This Thursday, I asked five educators to bring a sample of their writing to a professional development session so that we could do some writing exercises.  I gave them a handout on passive verbs and another on the 19 most common grammatical errors, and started by asking them to circle their passive verbs and change the sentences.  When I introduced this exercise, I was as careful and gentle as I am with students:  with students, I do not want to further injure their already low confidence.  With educators, I must guard their egos.   So I told people to take their time, to ask me for help, that whatever work they produced was perfect.  Several people, including a man who has challenged me frequently in the past, could not change their sentences.  We discussed it briefly, and then moved on to identifying subjects and verbs, and then identifying clauses.  Again, people struggled.  Again, I gently encouraged, made corrections, joked a bit.  But as people started to gather their papers to leave (probably with a good amount of relief), I said, imagine how our students feel.

THE PROBLEM

Imagine how our students, who have been failed again and again by an educational system that sees them as numbers and teachers who fear to roll up their sleeves and interact with them, feel.  Teaching is not supposed to instill fear, shame, or humiliation.  Students are not supposed to learn alone, or never make mistakes, or fear that making a mistake will lead to humilation.  But too often, that is exactly what education means.  Too often, a well meaning teacher brings in a worksheet, passes it out, and tells students to follow the directions.  But often, there is never interplay, room for error, or freedom from fear.

THE SOLUTION

When I teach someone something, I create an organized, structured, exercise.  I tell students what and why we are doing something:   Sometimes I use what others have done, sometimes I make it up.  I know if I want students to learn, I must immerse them in an experience.  I do not say, fix your passive verbs.  I discuss how changing passive verbs can enliven writing and eliminate error.  I do some examples from the students own work, showing them that I too fumble and need to think and scratch out words to do the exercise.  Then I ask them to try, and walk around, and help people when and where they are stuck.

To do all this, I need to ensure students feel safe–no safety, no learning.  This is done with my body language, the words I use, allowing mistakes without penalty, and assuming that my students are trying as hard as they can.  Students respond to safety.  Students respond to praise.  Students respond to someone saying, see, look what you did here!  That’s great!  Now apply what you did to that sentence to this sentence.   Students respond to questions:  so who or what is the actor?  If you are writing, hip hop artists are doomed, who or what is dooming them?  Oh, the desire for material wealth?  Ok, so try that:  the desire for material wealth dooms hip hop artists.  This exchange is gentle, kind, but passionate and engaged too–and students need and deserve our full engagement with them.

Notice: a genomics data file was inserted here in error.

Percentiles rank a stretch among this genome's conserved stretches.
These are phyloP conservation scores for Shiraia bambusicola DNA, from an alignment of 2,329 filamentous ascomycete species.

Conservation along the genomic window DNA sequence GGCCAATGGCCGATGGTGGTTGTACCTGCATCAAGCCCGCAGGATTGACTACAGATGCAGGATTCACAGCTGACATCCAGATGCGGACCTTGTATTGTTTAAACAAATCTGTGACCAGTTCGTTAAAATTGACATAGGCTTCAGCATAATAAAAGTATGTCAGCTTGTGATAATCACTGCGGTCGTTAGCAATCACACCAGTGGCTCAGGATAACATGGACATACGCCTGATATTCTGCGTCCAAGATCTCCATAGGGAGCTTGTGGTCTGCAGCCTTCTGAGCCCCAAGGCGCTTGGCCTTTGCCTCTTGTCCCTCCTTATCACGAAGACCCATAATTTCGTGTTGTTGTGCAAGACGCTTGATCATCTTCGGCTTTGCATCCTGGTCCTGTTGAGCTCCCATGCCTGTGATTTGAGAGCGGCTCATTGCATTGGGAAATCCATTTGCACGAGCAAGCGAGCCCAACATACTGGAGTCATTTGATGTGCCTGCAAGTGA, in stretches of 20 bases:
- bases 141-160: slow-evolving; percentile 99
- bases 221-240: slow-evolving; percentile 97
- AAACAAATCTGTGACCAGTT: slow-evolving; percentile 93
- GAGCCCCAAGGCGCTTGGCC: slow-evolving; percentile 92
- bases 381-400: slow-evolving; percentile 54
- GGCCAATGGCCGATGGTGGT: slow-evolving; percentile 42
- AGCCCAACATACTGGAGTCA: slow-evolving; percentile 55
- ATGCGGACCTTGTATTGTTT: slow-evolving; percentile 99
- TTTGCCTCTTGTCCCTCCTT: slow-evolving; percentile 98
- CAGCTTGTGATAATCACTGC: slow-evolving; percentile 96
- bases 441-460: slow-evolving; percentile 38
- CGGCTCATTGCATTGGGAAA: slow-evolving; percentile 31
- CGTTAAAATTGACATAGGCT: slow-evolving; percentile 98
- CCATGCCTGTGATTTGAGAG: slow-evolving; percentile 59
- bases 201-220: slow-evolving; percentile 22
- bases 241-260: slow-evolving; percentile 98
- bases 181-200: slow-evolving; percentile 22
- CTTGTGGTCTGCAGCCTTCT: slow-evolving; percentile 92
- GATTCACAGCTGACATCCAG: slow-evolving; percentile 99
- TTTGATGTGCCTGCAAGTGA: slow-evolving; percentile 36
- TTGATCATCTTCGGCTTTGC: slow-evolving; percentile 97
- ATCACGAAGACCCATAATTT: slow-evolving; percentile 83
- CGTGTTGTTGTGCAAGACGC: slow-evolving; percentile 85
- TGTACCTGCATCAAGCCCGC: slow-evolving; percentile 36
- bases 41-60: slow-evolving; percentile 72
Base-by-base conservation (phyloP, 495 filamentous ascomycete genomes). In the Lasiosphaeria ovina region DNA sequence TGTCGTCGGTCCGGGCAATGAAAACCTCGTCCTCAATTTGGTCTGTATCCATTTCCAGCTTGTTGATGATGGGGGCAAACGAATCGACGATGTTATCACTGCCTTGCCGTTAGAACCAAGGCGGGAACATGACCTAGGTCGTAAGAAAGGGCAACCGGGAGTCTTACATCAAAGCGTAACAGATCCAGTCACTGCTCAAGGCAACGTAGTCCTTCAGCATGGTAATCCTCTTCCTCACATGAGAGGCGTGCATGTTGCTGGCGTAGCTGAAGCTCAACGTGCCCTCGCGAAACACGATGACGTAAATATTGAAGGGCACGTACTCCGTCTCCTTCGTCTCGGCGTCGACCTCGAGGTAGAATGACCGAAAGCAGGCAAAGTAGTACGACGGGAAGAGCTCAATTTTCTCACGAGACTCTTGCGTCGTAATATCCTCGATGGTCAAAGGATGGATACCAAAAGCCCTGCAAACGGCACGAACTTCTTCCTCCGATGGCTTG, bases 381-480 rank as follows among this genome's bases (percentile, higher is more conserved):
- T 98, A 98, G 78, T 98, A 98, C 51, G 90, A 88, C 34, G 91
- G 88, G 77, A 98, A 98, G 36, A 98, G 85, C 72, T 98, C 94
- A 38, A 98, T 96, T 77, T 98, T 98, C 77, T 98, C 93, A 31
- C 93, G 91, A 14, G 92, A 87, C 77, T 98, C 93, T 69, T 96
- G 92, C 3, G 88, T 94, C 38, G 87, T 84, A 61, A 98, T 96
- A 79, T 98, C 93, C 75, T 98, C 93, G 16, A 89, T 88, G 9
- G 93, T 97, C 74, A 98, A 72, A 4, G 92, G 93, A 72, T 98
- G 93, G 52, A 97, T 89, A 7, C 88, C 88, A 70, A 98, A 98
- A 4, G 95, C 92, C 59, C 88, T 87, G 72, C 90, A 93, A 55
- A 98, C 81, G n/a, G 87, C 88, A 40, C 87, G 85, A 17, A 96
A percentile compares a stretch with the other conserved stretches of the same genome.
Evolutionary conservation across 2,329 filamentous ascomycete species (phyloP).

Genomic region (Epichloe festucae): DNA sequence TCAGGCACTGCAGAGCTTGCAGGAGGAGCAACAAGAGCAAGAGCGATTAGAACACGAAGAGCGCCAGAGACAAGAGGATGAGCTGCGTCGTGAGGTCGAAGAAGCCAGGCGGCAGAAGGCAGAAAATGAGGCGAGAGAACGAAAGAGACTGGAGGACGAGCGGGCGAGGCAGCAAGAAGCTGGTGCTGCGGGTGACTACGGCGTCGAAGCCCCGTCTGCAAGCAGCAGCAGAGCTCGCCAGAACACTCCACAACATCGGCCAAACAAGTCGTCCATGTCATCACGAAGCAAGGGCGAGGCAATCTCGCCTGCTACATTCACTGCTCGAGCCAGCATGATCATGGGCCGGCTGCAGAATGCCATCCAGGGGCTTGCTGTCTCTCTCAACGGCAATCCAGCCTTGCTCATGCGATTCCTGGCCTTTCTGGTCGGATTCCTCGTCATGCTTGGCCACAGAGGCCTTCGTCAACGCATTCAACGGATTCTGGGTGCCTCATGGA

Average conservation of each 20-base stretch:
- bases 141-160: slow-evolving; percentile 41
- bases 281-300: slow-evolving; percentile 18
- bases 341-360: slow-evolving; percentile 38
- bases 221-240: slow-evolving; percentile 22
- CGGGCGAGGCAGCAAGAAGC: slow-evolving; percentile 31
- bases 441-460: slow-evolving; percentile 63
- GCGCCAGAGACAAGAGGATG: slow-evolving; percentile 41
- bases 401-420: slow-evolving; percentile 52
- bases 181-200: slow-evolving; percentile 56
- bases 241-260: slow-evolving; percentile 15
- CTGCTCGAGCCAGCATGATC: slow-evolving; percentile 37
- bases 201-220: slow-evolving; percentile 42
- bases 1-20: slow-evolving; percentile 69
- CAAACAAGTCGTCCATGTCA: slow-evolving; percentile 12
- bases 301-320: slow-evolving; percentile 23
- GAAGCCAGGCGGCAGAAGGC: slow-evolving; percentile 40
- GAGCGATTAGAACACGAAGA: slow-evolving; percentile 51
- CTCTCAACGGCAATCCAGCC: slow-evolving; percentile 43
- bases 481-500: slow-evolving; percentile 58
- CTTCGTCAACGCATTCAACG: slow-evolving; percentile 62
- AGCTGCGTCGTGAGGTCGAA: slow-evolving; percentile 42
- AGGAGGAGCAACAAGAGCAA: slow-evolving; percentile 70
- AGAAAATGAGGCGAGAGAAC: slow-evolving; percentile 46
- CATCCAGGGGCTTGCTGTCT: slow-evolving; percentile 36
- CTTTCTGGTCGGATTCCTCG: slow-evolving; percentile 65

THE REASON

When I show patience, kindness, enthusiasm, encouragement and passion, students learn, and find learning relates to what they need to know.  The magic ingredient of teaching is not knowledge although knowledge is critical.  It is not organization although this too is critical.   It is to judge all students as deserving of respect and caring, and giving it to them, day by day, in my interactions with them.

Although I am gentle with students, I am not adverse to asking hard questions or pushing against resistance.  But if a student resists, I don’t force my way through it; I address that instead.  Why do you hate writing?  Who told you you could not write?  Just this week, a resisting student related she had been held back in 3rd grade because her 3rd grade teacher would not help her write well, and she has hated writing and resisted ever since.  So I suggested she write a letter to that teacher, expressing all the fury and rage and humiliation she felt, and then burn it.  Or show it to me.  So then, we could get on with the business of learning writing.

I think this strategy is similar to Japanese philosophy:  the rod breaks while the reed bends.  I try to be the reed, but to never, ever, be the teacher who simply surrenders on a student.

No one taught me to be this way.  Honestly, I do not know why I am this way.  But it is my best trait as a teacher, and I dearly wish all teachers had this.  It seems the great ones do.  My tutors, for example, in their very different styles, show this same level of engagement and caring–whether through joking, prodding, passion, fury on behalf of a student because of a knuckle-headed teacher, intensity, or force of personality, have created what some would deem miracles of learning.

But we know better:  we know it is the engagement with our students wherever they are that leads to trust, and trust leads to learning.  It is ineffable, this quality, and shows many faces:  but the results are always the same–smiling, encouraged students who have learned something today.

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